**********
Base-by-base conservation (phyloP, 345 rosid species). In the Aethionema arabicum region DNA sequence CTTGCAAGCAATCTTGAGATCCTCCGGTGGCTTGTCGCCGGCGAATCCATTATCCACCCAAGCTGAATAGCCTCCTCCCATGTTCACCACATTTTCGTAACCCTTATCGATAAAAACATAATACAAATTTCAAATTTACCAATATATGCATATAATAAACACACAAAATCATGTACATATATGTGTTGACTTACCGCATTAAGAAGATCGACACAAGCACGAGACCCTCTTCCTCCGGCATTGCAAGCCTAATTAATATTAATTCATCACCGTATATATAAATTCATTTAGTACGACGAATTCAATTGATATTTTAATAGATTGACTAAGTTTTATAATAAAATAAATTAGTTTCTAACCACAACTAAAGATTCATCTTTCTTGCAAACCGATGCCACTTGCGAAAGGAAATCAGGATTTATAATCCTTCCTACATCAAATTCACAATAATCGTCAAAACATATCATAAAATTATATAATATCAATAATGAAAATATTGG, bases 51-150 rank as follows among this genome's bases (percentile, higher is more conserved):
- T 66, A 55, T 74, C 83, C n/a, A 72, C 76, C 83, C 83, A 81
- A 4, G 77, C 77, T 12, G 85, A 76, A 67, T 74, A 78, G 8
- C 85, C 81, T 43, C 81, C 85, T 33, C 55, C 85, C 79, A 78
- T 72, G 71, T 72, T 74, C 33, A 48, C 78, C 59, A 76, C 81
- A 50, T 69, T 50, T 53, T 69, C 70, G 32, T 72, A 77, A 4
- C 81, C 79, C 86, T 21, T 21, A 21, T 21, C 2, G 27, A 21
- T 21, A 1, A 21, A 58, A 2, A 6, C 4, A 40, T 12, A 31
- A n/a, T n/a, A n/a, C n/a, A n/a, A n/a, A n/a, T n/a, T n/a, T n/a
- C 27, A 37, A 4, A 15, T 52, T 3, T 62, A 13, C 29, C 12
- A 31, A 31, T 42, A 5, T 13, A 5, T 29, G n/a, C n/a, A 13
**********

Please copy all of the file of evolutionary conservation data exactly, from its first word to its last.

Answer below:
Base-by-base conservation (phyloP, 345 rosid species). In the Aethionema arabicum region DNA sequence CTTGCAAGCAATCTTGAGATCCTCCGGTGGCTTGTCGCCGGCGAATCCATTATCCACCCAAGCTGAATAGCCTCCTCCCATGTTCACCACATTTTCGTAACCCTTATCGATAAAAACATAATACAAATTTCAAATTTACCAATATATGCATATAATAAACACACAAAATCATGTACATATATGTGTTGACTTACCGCATTAAGAAGATCGACACAAGCACGAGACCCTCTTCCTCCGGCATTGCAAGCCTAATTAATATTAATTCATCACCGTATATATAAATTCATTTAGTACGACGAATTCAATTGATATTTTAATAGATTGACTAAGTTTTATAATAAAATAAATTAGTTTCTAACCACAACTAAAGATTCATCTTTCTTGCAAACCGATGCCACTTGCGAAAGGAAATCAGGATTTATAATCCTTCCTACATCAAATTCACAATAATCGTCAAAACATATCATAAAATTATATAATATCAATAATGAAAATATTGG, bases 51-150 rank as follows among this genome's bases (percentile, higher is more conserved):
- T 66, A 55, T 74, C 83, C n/a, A 72, C 76, C 83, C 83, A 81
- A 4, G 77, C 77, T 12, G 85, A 76, A 67, T 74, A 78, G 8
- C 85, C 81, T 43, C 81, C 85, T 33, C 55, C 85, C 79, A 78
- T 72, G 71, T 72, T 74, C 33, A 48, C 78, C 59, A 76, C 81
- A 50, T 69, T 50, T 53, T 69, C 70, G 32, T 72, A 77, A 4
- C 81, C 79, C 86, T 21, T 21, A 21, T 21, C 2, G 27, A 21
- T 21, A 1, A 21, A 58, A 2, A 6, C 4, A 40, T 12, A 31
- A n/a, T n/a, A n/a, C n/a, A n/a, A n/a, A n/a, T n/a, T n/a, T n/a
- C 27, A 37, A 4, A 15, T 52, T 3, T 62, A 13, C 29, C 12
- A 31, A 31, T 42, A 5, T 13, A 5, T 29, G n/a, C n/a, A 13